Bridgette Byrd O’Conner
BHP Teacher, Louisiana, U.S.A.
About the author: The 2016/17 school year marks Bridgette Byrd O’Connor’s fifth year teaching BHP as a semester-long history course. She teaches ninth and twelfth graders at Saint Scholastica Academy, a private school for girls. Bridgette teaches her 120 students a year in three 90-minute sessions per day.
Allow me to state the obvious: the BHP course offers a ton of activities. I’ve now taught the course for four years and I’ve developed a select list of favorites. One of these is Lesson 1.0’s Easter Island Mystery. This activity is the perfect hook to begin a 13.8-billion-year journey.
Students are often uninterested in history because they think they’ll be learning the same old stuff and memorizing a bunch of facts. By opening with a mystery, students begin to see how scholars use a variety of information from multiple disciplines to construct claims about the past. It also gets them involved in trying to figure out the mystery itself, and they learn that even experts don’t always have definitive answers, and that’s okay!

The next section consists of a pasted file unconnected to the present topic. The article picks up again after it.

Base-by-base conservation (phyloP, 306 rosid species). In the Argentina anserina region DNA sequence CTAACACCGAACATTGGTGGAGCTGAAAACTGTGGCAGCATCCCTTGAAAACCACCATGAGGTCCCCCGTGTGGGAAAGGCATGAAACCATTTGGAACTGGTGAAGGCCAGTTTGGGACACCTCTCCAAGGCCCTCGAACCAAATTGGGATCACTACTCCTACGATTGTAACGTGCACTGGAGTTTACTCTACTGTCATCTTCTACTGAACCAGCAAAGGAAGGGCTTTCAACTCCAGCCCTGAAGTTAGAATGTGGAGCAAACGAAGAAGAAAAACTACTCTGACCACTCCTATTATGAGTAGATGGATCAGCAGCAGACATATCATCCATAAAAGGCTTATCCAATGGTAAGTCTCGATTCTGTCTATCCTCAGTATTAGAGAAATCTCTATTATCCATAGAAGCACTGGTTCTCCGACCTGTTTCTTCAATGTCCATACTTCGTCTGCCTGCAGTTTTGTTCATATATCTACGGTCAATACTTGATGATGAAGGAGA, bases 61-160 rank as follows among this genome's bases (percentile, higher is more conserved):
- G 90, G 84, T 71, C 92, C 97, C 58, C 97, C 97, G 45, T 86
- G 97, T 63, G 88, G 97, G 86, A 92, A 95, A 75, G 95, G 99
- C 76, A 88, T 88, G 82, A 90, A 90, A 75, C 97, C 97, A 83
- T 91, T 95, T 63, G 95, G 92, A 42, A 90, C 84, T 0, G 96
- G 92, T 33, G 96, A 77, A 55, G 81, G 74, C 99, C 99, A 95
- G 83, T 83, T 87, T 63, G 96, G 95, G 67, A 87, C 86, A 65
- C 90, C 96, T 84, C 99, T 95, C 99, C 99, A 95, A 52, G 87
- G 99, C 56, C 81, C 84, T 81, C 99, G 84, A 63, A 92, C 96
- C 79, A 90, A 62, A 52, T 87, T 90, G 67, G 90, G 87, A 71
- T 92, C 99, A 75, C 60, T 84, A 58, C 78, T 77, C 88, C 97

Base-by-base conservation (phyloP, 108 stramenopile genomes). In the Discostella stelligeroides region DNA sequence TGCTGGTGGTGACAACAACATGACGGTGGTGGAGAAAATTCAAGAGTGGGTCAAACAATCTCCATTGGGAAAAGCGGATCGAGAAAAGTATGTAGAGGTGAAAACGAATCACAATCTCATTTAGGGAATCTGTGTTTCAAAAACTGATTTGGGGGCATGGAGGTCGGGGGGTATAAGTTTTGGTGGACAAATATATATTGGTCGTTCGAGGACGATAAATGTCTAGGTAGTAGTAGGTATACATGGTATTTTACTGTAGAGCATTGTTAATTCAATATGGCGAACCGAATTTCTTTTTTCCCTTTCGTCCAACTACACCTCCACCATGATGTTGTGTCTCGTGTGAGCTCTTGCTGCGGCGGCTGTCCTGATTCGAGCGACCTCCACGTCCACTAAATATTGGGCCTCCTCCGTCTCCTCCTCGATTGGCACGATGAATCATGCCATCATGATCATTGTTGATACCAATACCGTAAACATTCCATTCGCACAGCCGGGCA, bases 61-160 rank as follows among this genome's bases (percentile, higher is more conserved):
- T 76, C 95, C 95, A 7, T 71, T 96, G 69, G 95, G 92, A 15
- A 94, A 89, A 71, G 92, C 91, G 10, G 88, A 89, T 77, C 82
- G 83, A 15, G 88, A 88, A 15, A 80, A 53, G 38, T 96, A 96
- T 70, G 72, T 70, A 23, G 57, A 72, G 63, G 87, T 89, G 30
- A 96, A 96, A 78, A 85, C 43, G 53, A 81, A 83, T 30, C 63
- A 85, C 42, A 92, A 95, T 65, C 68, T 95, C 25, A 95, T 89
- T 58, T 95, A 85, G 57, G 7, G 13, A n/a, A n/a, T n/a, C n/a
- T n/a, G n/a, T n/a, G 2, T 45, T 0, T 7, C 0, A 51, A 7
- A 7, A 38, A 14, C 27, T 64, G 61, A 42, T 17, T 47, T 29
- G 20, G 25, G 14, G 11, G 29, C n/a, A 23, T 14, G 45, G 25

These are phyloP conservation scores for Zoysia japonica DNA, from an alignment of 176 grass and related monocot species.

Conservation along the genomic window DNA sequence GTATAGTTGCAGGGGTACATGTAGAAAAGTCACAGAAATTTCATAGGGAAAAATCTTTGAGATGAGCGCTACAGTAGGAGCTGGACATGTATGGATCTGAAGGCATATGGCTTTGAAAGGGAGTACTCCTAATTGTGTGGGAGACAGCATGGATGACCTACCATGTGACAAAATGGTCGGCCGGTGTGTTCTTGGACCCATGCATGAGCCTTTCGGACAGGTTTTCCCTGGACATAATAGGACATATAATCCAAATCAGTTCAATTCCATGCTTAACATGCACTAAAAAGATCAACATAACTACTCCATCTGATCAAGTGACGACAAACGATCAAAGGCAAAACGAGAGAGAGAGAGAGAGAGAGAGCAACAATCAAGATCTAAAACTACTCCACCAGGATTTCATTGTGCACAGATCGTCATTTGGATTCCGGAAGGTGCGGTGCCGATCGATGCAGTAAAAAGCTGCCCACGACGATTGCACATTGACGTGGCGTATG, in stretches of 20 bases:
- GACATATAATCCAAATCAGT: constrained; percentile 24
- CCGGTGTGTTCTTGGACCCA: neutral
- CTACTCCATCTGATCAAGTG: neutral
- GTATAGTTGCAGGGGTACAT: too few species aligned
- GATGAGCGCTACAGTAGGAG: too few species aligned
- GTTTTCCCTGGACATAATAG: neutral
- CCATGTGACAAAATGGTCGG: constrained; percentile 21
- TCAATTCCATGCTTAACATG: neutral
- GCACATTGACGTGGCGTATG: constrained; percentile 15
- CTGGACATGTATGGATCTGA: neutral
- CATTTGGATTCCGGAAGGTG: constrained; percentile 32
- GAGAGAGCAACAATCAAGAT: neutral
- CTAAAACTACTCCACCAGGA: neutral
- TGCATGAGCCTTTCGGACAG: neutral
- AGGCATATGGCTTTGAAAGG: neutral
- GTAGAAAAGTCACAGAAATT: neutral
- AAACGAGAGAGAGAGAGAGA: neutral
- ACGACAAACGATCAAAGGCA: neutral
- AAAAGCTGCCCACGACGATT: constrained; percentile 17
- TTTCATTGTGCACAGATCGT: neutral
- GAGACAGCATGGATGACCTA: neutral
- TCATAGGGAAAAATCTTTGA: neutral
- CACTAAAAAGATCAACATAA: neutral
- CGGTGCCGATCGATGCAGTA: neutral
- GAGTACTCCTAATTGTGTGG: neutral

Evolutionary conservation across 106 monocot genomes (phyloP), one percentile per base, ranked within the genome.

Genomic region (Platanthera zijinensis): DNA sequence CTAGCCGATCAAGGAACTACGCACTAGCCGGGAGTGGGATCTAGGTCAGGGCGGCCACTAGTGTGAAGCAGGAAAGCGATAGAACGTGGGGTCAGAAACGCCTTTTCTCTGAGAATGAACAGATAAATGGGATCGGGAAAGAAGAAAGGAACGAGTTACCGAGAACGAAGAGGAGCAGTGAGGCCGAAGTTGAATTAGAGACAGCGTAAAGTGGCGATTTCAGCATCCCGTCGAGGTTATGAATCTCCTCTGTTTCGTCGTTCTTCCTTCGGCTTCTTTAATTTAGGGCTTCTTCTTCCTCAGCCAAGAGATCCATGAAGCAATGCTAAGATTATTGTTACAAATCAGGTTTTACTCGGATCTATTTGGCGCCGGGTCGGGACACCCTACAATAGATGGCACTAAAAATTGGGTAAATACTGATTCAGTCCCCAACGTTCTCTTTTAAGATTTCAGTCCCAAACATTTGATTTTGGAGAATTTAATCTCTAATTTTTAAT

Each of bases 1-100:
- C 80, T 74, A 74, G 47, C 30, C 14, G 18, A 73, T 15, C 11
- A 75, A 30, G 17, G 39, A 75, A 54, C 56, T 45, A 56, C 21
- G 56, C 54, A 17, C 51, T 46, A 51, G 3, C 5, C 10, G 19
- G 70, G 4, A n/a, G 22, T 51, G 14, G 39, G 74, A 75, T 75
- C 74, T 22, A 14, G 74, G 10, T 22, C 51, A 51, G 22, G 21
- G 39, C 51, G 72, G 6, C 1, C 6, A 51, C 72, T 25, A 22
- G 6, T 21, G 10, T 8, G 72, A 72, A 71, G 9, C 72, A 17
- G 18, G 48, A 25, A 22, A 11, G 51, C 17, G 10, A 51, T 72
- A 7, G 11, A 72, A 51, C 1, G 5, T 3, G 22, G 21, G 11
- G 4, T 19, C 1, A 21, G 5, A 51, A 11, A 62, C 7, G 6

Here at Saint Scholastica Academy, we had our first day of school just a few days ago, and Easter Island Mystery was our first in-class assignment. As I was walking around, monitoring groups, I heard some amazing student hypotheses about what might have happened to the people of Easter Island. Did the population decline due to a war, famine, disease? Their minds were focused and working hard to figure out the mystery.
The conversations and questions I overheard while monitoring the groups of students and the palpable level of engagement and energy—there’s no question that this activity had once more helped me overcome that first hurdle of teaching history. These kids now knew they weren’t going to be learning the same old stuff and memorizing a bunch of facts. This was not going to be their parents’ history class. This activity is a keeper!